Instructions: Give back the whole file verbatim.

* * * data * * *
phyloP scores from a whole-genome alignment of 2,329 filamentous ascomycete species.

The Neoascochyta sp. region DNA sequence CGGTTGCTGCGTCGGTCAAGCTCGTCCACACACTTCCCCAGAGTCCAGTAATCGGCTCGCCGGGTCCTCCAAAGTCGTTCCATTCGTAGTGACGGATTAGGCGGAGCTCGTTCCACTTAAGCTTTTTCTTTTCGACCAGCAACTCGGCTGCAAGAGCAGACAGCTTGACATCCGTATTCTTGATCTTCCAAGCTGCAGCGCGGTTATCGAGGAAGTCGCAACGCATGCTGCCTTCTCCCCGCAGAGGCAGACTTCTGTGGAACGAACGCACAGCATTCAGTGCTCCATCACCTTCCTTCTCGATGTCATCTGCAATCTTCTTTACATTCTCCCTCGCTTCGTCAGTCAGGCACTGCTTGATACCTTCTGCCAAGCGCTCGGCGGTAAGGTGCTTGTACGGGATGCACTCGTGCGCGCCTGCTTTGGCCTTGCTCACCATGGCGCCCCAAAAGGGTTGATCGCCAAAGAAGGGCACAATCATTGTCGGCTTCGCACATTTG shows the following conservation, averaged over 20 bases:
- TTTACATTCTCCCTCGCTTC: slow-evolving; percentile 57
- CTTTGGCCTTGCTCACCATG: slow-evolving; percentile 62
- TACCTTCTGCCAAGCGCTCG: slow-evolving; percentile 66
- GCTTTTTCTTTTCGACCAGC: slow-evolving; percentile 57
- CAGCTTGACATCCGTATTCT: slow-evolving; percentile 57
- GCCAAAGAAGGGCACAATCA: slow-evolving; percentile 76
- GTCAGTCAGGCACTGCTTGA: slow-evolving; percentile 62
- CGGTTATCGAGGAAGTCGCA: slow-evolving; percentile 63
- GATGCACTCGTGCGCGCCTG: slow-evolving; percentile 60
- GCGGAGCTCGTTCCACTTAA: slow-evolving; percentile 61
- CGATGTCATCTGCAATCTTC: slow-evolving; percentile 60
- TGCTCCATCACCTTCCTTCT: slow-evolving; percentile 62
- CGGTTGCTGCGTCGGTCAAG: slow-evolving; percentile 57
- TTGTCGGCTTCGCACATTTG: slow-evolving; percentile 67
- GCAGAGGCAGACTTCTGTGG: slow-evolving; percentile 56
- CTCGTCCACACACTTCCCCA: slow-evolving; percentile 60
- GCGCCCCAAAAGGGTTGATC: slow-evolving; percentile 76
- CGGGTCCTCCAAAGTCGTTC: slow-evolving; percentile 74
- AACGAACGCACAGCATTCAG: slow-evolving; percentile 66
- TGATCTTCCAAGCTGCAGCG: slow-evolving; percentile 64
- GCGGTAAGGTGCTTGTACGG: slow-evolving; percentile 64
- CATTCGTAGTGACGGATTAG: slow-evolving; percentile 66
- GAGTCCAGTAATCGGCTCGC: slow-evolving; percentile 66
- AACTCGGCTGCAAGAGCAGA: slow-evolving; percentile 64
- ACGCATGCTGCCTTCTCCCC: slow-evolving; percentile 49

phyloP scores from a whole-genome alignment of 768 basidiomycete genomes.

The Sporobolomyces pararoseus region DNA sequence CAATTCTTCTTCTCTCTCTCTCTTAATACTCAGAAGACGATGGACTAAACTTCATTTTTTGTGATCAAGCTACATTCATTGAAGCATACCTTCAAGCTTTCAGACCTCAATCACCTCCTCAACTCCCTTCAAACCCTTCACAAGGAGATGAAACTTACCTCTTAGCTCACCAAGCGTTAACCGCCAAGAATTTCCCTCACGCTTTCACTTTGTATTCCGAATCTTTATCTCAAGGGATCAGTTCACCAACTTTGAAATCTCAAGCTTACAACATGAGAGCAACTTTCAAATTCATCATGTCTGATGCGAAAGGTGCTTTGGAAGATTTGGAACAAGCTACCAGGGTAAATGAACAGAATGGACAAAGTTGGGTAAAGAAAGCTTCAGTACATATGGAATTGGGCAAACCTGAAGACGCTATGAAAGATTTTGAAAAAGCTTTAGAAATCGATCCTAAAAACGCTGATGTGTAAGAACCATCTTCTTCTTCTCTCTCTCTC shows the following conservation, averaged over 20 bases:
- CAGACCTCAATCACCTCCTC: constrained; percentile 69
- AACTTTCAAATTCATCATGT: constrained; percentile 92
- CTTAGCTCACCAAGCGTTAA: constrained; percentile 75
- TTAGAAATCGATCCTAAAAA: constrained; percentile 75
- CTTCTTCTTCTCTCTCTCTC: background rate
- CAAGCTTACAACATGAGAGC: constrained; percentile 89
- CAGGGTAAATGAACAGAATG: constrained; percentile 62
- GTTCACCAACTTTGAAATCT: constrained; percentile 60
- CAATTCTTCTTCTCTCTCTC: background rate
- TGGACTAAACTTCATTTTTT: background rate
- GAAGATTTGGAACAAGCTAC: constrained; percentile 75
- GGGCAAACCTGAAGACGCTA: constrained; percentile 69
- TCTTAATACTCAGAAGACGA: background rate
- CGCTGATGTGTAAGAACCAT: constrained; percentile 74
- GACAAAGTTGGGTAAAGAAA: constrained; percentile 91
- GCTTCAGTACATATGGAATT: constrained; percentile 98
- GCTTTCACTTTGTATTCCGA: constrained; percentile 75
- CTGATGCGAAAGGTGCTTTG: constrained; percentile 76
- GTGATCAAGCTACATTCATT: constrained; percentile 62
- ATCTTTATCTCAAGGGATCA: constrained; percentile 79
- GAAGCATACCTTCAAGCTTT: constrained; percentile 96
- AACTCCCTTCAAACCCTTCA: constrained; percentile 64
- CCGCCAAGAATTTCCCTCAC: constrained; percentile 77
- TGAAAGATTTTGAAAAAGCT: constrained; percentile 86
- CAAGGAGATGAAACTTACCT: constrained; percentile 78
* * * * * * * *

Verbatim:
phyloP scores from a whole-genome alignment of 2,329 filamentous ascomycete species.

The Neoascochyta sp. region DNA sequence CGGTTGCTGCGTCGGTCAAGCTCGTCCACACACTTCCCCAGAGTCCAGTAATCGGCTCGCCGGGTCCTCCAAAGTCGTTCCATTCGTAGTGACGGATTAGGCGGAGCTCGTTCCACTTAAGCTTTTTCTTTTCGACCAGCAACTCGGCTGCAAGAGCAGACAGCTTGACATCCGTATTCTTGATCTTCCAAGCTGCAGCGCGGTTATCGAGGAAGTCGCAACGCATGCTGCCTTCTCCCCGCAGAGGCAGACTTCTGTGGAACGAACGCACAGCATTCAGTGCTCCATCACCTTCCTTCTCGATGTCATCTGCAATCTTCTTTACATTCTCCCTCGCTTCGTCAGTCAGGCACTGCTTGATACCTTCTGCCAAGCGCTCGGCGGTAAGGTGCTTGTACGGGATGCACTCGTGCGCGCCTGCTTTGGCCTTGCTCACCATGGCGCCCCAAAAGGGTTGATCGCCAAAGAAGGGCACAATCATTGTCGGCTTCGCACATTTG shows the following conservation, averaged over 20 bases:
- TTTACATTCTCCCTCGCTTC: slow-evolving; percentile 57
- CTTTGGCCTTGCTCACCATG: slow-evolving; percentile 62
- TACCTTCTGCCAAGCGCTCG: slow-evolving; percentile 66
- GCTTTTTCTTTTCGACCAGC: slow-evolving; percentile 57
- CAGCTTGACATCCGTATTCT: slow-evolving; percentile 57
- GCCAAAGAAGGGCACAATCA: slow-evolving; percentile 76
- GTCAGTCAGGCACTGCTTGA: slow-evolving; percentile 62
- CGGTTATCGAGGAAGTCGCA: slow-evolving; percentile 63
- GATGCACTCGTGCGCGCCTG: slow-evolving; percentile 60
- GCGGAGCTCGTTCCACTTAA: slow-evolving; percentile 61
- CGATGTCATCTGCAATCTTC: slow-evolving; percentile 60
- TGCTCCATCACCTTCCTTCT: slow-evolving; percentile 62
- CGGTTGCTGCGTCGGTCAAG: slow-evolving; percentile 57
- TTGTCGGCTTCGCACATTTG: slow-evolving; percentile 67
- GCAGAGGCAGACTTCTGTGG: slow-evolving; percentile 56
- CTCGTCCACACACTTCCCCA: slow-evolving; percentile 60
- GCGCCCCAAAAGGGTTGATC: slow-evolving; percentile 76
- CGGGTCCTCCAAAGTCGTTC: slow-evolving; percentile 74
- AACGAACGCACAGCATTCAG: slow-evolving; percentile 66
- TGATCTTCCAAGCTGCAGCG: slow-evolving; percentile 64
- GCGGTAAGGTGCTTGTACGG: slow-evolving; percentile 64
- CATTCGTAGTGACGGATTAG: slow-evolving; percentile 66
- GAGTCCAGTAATCGGCTCGC: slow-evolving; percentile 66
- AACTCGGCTGCAAGAGCAGA: slow-evolving; percentile 64
- ACGCATGCTGCCTTCTCCCC: slow-evolving; percentile 49

phyloP scores from a whole-genome alignment of 768 basidiomycete genomes.

The Sporobolomyces pararoseus region DNA sequence CAATTCTTCTTCTCTCTCTCTCTTAATACTCAGAAGACGATGGACTAAACTTCATTTTTTGTGATCAAGCTACATTCATTGAAGCATACCTTCAAGCTTTCAGACCTCAATCACCTCCTCAACTCCCTTCAAACCCTTCACAAGGAGATGAAACTTACCTCTTAGCTCACCAAGCGTTAACCGCCAAGAATTTCCCTCACGCTTTCACTTTGTATTCCGAATCTTTATCTCAAGGGATCAGTTCACCAACTTTGAAATCTCAAGCTTACAACATGAGAGCAACTTTCAAATTCATCATGTCTGATGCGAAAGGTGCTTTGGAAGATTTGGAACAAGCTACCAGGGTAAATGAACAGAATGGACAAAGTTGGGTAAAGAAAGCTTCAGTACATATGGAATTGGGCAAACCTGAAGACGCTATGAAAGATTTTGAAAAAGCTTTAGAAATCGATCCTAAAAACGCTGATGTGTAAGAACCATCTTCTTCTTCTCTCTCTCTC shows the following conservation, averaged over 20 bases:
- CAGACCTCAATCACCTCCTC: constrained; percentile 69
- AACTTTCAAATTCATCATGT: constrained; percentile 92
- CTTAGCTCACCAAGCGTTAA: constrained; percentile 75
- TTAGAAATCGATCCTAAAAA: constrained; percentile 75
- CTTCTTCTTCTCTCTCTCTC: background rate
- CAAGCTTACAACATGAGAGC: constrained; percentile 89
- CAGGGTAAATGAACAGAATG: constrained; percentile 62
- GTTCACCAACTTTGAAATCT: constrained; percentile 60
- CAATTCTTCTTCTCTCTCTC: background rate
- TGGACTAAACTTCATTTTTT: background rate
- GAAGATTTGGAACAAGCTAC: constrained; percentile 75
- GGGCAAACCTGAAGACGCTA: constrained; percentile 69
- TCTTAATACTCAGAAGACGA: background rate
- CGCTGATGTGTAAGAACCAT: constrained; percentile 74
- GACAAAGTTGGGTAAAGAAA: constrained; percentile 91
- GCTTCAGTACATATGGAATT: constrained; percentile 98
- GCTTTCACTTTGTATTCCGA: constrained; percentile 75
- CTGATGCGAAAGGTGCTTTG: constrained; percentile 76
- GTGATCAAGCTACATTCATT: constrained; percentile 62
- ATCTTTATCTCAAGGGATCA: constrained; percentile 79
- GAAGCATACCTTCAAGCTTT: constrained; percentile 96
- AACTCCCTTCAAACCCTTCA: constrained; percentile 64
- CCGCCAAGAATTTCCCTCAC: constrained; percentile 77
- TGAAAGATTTTGAAAAAGCT: constrained; percentile 86
- CAAGGAGATGAAACTTACCT: constrained; percentile 78